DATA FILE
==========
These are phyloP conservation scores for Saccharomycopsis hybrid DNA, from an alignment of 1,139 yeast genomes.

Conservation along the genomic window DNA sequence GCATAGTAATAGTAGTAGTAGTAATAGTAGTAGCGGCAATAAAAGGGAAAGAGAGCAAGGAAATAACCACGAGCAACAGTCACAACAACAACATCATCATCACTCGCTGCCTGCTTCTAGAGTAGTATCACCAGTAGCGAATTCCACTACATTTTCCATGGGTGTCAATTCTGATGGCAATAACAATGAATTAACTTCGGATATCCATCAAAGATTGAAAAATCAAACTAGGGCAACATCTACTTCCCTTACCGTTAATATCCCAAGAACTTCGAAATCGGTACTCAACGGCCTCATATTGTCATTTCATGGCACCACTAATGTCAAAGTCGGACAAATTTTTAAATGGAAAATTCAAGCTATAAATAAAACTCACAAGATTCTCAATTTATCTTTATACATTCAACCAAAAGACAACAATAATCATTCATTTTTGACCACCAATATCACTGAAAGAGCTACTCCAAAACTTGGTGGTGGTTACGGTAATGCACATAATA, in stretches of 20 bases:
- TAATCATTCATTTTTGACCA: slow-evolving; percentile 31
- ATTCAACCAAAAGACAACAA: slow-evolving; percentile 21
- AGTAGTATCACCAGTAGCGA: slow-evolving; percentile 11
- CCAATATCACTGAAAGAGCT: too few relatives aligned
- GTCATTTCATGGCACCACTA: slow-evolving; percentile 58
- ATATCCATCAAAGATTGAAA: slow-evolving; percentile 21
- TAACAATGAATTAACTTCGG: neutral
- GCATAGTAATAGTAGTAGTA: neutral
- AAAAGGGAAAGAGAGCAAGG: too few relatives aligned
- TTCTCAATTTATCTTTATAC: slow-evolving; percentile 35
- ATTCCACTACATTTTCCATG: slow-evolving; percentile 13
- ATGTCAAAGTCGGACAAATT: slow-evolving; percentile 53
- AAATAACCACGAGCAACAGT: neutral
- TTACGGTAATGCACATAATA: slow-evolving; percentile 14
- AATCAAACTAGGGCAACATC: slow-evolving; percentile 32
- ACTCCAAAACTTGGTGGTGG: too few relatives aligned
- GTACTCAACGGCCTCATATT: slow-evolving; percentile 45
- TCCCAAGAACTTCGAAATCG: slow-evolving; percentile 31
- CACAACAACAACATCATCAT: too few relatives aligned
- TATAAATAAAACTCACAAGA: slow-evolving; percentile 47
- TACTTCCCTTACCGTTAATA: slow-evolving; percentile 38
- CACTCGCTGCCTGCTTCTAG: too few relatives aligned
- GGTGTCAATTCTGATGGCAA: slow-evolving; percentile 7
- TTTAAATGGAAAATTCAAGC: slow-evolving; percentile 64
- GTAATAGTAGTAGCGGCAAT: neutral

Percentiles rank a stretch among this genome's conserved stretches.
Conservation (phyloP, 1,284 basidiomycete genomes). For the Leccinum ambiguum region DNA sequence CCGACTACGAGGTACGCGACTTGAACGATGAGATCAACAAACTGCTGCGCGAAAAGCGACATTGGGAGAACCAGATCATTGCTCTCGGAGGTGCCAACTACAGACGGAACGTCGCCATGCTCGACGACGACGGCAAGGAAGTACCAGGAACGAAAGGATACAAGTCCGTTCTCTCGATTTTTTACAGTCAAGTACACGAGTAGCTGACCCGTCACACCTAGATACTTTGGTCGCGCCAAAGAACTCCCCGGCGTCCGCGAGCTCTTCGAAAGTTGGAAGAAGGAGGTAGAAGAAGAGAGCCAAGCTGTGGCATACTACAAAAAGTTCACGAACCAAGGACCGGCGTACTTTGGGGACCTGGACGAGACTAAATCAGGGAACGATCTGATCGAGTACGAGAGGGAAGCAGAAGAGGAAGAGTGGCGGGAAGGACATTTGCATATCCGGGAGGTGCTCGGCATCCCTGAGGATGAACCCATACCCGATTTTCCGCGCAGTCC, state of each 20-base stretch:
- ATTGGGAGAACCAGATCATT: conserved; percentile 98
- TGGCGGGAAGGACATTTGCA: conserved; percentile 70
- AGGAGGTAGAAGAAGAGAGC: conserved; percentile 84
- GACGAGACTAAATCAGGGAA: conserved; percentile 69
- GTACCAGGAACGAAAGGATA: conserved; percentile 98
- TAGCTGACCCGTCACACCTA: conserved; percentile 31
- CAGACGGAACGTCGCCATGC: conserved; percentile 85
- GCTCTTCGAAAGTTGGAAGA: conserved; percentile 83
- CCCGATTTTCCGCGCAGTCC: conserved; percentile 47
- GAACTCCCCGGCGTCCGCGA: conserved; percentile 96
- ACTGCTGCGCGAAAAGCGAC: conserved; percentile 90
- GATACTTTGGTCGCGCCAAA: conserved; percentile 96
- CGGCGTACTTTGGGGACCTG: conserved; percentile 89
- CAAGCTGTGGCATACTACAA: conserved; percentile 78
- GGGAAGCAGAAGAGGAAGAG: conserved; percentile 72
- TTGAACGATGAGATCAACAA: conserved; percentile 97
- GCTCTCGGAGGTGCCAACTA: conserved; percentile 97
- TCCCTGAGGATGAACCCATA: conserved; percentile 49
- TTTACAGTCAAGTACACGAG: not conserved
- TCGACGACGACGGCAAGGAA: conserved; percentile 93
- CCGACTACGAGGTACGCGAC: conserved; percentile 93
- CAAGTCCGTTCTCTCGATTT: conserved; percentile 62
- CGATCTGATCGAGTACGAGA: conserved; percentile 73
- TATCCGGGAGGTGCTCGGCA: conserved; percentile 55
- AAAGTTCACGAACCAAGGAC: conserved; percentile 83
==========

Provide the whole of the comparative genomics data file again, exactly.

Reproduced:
These are phyloP conservation scores for Saccharomycopsis hybrid DNA, from an alignment of 1,139 yeast genomes.

Conservation along the genomic window DNA sequence GCATAGTAATAGTAGTAGTAGTAATAGTAGTAGCGGCAATAAAAGGGAAAGAGAGCAAGGAAATAACCACGAGCAACAGTCACAACAACAACATCATCATCACTCGCTGCCTGCTTCTAGAGTAGTATCACCAGTAGCGAATTCCACTACATTTTCCATGGGTGTCAATTCTGATGGCAATAACAATGAATTAACTTCGGATATCCATCAAAGATTGAAAAATCAAACTAGGGCAACATCTACTTCCCTTACCGTTAATATCCCAAGAACTTCGAAATCGGTACTCAACGGCCTCATATTGTCATTTCATGGCACCACTAATGTCAAAGTCGGACAAATTTTTAAATGGAAAATTCAAGCTATAAATAAAACTCACAAGATTCTCAATTTATCTTTATACATTCAACCAAAAGACAACAATAATCATTCATTTTTGACCACCAATATCACTGAAAGAGCTACTCCAAAACTTGGTGGTGGTTACGGTAATGCACATAATA, in stretches of 20 bases:
- TAATCATTCATTTTTGACCA: slow-evolving; percentile 31
- ATTCAACCAAAAGACAACAA: slow-evolving; percentile 21
- AGTAGTATCACCAGTAGCGA: slow-evolving; percentile 11
- CCAATATCACTGAAAGAGCT: too few relatives aligned
- GTCATTTCATGGCACCACTA: slow-evolving; percentile 58
- ATATCCATCAAAGATTGAAA: slow-evolving; percentile 21
- TAACAATGAATTAACTTCGG: neutral
- GCATAGTAATAGTAGTAGTA: neutral
- AAAAGGGAAAGAGAGCAAGG: too few relatives aligned
- TTCTCAATTTATCTTTATAC: slow-evolving; percentile 35
- ATTCCACTACATTTTCCATG: slow-evolving; percentile 13
- ATGTCAAAGTCGGACAAATT: slow-evolving; percentile 53
- AAATAACCACGAGCAACAGT: neutral
- TTACGGTAATGCACATAATA: slow-evolving; percentile 14
- AATCAAACTAGGGCAACATC: slow-evolving; percentile 32
- ACTCCAAAACTTGGTGGTGG: too few relatives aligned
- GTACTCAACGGCCTCATATT: slow-evolving; percentile 45
- TCCCAAGAACTTCGAAATCG: slow-evolving; percentile 31
- CACAACAACAACATCATCAT: too few relatives aligned
- TATAAATAAAACTCACAAGA: slow-evolving; percentile 47
- TACTTCCCTTACCGTTAATA: slow-evolving; percentile 38
- CACTCGCTGCCTGCTTCTAG: too few relatives aligned
- GGTGTCAATTCTGATGGCAA: slow-evolving; percentile 7
- TTTAAATGGAAAATTCAAGC: slow-evolving; percentile 64
- GTAATAGTAGTAGCGGCAAT: neutral

Percentiles rank a stretch among this genome's conserved stretches.
Conservation (phyloP, 1,284 basidiomycete genomes). For the Leccinum ambiguum region DNA sequence CCGACTACGAGGTACGCGACTTGAACGATGAGATCAACAAACTGCTGCGCGAAAAGCGACATTGGGAGAACCAGATCATTGCTCTCGGAGGTGCCAACTACAGACGGAACGTCGCCATGCTCGACGACGACGGCAAGGAAGTACCAGGAACGAAAGGATACAAGTCCGTTCTCTCGATTTTTTACAGTCAAGTACACGAGTAGCTGACCCGTCACACCTAGATACTTTGGTCGCGCCAAAGAACTCCCCGGCGTCCGCGAGCTCTTCGAAAGTTGGAAGAAGGAGGTAGAAGAAGAGAGCCAAGCTGTGGCATACTACAAAAAGTTCACGAACCAAGGACCGGCGTACTTTGGGGACCTGGACGAGACTAAATCAGGGAACGATCTGATCGAGTACGAGAGGGAAGCAGAAGAGGAAGAGTGGCGGGAAGGACATTTGCATATCCGGGAGGTGCTCGGCATCCCTGAGGATGAACCCATACCCGATTTTCCGCGCAGTCC, state of each 20-base stretch:
- ATTGGGAGAACCAGATCATT: conserved; percentile 98
- TGGCGGGAAGGACATTTGCA: conserved; percentile 70
- AGGAGGTAGAAGAAGAGAGC: conserved; percentile 84
- GACGAGACTAAATCAGGGAA: conserved; percentile 69
- GTACCAGGAACGAAAGGATA: conserved; percentile 98
- TAGCTGACCCGTCACACCTA: conserved; percentile 31
- CAGACGGAACGTCGCCATGC: conserved; percentile 85
- GCTCTTCGAAAGTTGGAAGA: conserved; percentile 83
- CCCGATTTTCCGCGCAGTCC: conserved; percentile 47
- GAACTCCCCGGCGTCCGCGA: conserved; percentile 96
- ACTGCTGCGCGAAAAGCGAC: conserved; percentile 90
- GATACTTTGGTCGCGCCAAA: conserved; percentile 96
- CGGCGTACTTTGGGGACCTG: conserved; percentile 89
- CAAGCTGTGGCATACTACAA: conserved; percentile 78
- GGGAAGCAGAAGAGGAAGAG: conserved; percentile 72
- TTGAACGATGAGATCAACAA: conserved; percentile 97
- GCTCTCGGAGGTGCCAACTA: conserved; percentile 97
- TCCCTGAGGATGAACCCATA: conserved; percentile 49
- TTTACAGTCAAGTACACGAG: not conserved
- TCGACGACGACGGCAAGGAA: conserved; percentile 93
- CCGACTACGAGGTACGCGAC: conserved; percentile 93
- CAAGTCCGTTCTCTCGATTT: conserved; percentile 62
- CGATCTGATCGAGTACGAGA: conserved; percentile 73
- TATCCGGGAGGTGCTCGGCA: conserved; percentile 55
- AAAGTTCACGAACCAAGGAC: conserved; percentile 83